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Author Marianne Williamson took the stage, escorted by a tribal elder and youth, as she was introduced by Ruth Buffalo, the first Native woman in the North Dakota State Legislature. Williamson was the first presidential candidate to speak at Frank LaMere Native American Presidential Forum in Sioux City, Iowa.

Her remarks addressed a need for reparations regarding the violent history Indian Country has faced. Her campaign has called for a deep sense of spiritual healing, a theme she touched upon in nearly every question she was asked.

If elected, she said she will revoke medals given to soldiers at the Wounded Knee massacre, return the Black Hills to the Sioux and remove the portrait of Andrew Jackson that hangs in the White House.

Her presidency will begin with an apology, she said.

“From the depth of my heart… I will apologize and ask for your [Indian Country] forgiveness,” Williamson said.

Cheyenne-River Sioux tribal citizen Marcella LaBeau, who is a 99-year-old veteran of World War II, asked the first question at the forum. Williamson responded by saying that tribal elders should be video recorded in order to document their stories for generations to come.

Williamson was also asked questions about missing murdered and Indigenous women and children, addressing high suicide rates and sacred sites.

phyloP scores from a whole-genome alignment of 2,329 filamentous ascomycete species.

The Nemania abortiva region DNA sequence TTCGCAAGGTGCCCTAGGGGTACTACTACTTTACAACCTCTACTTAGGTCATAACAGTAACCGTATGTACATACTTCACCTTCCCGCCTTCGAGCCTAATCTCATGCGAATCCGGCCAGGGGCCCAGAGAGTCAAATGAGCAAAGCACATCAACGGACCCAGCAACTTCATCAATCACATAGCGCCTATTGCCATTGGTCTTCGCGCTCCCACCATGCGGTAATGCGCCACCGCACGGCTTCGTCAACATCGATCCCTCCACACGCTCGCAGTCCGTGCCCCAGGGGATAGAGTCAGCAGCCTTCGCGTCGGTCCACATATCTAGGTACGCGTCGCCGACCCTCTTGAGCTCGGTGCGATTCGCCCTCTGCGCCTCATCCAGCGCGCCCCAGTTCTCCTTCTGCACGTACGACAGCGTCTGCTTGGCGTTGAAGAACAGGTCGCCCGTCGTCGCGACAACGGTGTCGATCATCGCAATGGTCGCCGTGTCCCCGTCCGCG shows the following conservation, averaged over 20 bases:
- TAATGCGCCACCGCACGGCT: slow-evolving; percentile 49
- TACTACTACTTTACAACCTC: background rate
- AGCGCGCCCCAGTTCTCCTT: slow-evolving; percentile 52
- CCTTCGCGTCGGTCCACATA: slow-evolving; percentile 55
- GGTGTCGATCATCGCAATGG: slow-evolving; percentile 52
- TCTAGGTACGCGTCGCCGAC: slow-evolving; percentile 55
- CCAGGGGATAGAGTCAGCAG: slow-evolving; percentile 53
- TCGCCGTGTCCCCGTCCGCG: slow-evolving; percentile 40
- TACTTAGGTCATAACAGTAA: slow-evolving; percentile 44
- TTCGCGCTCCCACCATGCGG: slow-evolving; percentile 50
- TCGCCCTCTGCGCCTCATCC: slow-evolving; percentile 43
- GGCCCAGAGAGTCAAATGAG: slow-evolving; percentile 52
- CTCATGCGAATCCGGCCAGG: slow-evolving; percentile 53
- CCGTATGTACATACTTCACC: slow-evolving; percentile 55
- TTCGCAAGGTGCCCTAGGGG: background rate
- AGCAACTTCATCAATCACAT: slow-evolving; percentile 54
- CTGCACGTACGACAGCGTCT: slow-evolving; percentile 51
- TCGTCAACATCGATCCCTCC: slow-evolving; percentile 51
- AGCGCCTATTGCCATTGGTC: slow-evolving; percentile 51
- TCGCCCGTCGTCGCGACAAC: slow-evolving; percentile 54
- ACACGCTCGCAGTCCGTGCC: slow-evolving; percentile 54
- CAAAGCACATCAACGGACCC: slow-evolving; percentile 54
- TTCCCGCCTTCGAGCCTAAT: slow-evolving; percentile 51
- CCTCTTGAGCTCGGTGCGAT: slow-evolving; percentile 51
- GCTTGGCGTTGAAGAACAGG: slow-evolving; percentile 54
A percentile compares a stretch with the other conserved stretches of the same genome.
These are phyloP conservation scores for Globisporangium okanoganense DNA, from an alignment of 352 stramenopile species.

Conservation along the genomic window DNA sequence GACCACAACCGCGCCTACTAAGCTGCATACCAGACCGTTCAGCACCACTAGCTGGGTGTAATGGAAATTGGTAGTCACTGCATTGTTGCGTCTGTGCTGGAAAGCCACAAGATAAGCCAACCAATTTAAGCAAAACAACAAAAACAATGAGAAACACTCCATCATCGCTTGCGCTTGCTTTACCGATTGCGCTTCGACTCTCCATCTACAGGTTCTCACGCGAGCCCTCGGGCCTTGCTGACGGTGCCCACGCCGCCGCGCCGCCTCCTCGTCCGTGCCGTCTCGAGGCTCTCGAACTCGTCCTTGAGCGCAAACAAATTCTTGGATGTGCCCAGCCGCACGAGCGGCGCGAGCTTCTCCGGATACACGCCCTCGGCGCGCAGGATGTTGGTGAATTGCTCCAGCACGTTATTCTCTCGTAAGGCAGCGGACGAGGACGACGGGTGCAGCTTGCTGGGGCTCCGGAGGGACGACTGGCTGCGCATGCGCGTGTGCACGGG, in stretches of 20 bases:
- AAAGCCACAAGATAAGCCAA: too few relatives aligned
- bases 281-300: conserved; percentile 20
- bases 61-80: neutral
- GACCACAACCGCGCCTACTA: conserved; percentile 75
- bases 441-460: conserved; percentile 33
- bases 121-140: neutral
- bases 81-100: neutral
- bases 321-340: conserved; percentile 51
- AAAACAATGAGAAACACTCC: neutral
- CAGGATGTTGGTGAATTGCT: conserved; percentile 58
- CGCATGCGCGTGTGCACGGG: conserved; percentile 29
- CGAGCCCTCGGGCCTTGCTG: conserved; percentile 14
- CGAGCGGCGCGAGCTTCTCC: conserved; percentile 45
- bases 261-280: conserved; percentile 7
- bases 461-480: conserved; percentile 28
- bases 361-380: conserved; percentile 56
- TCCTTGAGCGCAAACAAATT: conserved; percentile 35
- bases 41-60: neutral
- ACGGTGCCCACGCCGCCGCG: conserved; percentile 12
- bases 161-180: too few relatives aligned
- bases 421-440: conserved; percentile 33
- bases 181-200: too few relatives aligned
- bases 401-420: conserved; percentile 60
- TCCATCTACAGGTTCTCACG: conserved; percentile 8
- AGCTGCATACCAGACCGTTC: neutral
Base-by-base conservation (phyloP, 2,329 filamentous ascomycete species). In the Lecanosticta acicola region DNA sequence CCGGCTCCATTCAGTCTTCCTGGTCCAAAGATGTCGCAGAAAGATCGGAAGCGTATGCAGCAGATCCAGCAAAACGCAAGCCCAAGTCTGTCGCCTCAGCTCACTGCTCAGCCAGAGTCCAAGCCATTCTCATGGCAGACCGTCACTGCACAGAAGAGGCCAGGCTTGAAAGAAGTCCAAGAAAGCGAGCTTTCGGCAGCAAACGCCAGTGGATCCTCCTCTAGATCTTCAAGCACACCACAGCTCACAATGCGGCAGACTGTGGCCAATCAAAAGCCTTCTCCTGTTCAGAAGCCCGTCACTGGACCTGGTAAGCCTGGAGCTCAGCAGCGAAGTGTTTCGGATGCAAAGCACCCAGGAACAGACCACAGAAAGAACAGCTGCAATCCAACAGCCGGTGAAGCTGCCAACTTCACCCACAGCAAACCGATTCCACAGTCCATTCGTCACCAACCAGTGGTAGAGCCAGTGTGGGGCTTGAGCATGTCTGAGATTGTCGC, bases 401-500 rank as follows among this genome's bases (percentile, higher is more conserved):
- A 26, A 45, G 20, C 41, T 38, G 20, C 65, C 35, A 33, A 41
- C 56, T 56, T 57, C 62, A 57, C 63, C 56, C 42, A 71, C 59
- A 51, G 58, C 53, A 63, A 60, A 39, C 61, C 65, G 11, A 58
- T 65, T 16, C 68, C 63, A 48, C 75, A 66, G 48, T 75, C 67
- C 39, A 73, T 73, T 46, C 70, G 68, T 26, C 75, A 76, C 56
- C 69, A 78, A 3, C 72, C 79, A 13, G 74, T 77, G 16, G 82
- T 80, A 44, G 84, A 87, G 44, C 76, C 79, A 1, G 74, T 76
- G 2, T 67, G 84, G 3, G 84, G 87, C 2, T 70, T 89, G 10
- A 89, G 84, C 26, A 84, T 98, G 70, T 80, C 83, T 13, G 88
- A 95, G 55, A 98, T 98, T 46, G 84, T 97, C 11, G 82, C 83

When asked about her views on oil and gas companies that want to develop on tribal lands, she said she will not allow that to happen.

“I will not be timid with the use of the power of the presidency,” she said.

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People around Indian Country have taken to social media to share their reactions. 

While people in the crowd at the Orpheum Theater cheered, others felt Williamson could do more.

Williamson was asked questions from a 7-person panel comprised of tribal leaders and Native youth.

“I want to help this country reconcile,” she said. “I want our children to be taught what really happened.”

Earlier this month, Williamson joined three other candidates who made an appearance at the Meskwaki Powwow in Iowa.

RELATED: Iowa's powwow trail had a campaign stop

Indian Country Today will have more on the story as the forum progresses. 

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Aliyah Chavez, Kewa Pueblo, is the Rowland and Pat Journalism Fellow at Indian Country Today and a reporter-producer. Her email is: On Twitter: @aliyahjchavez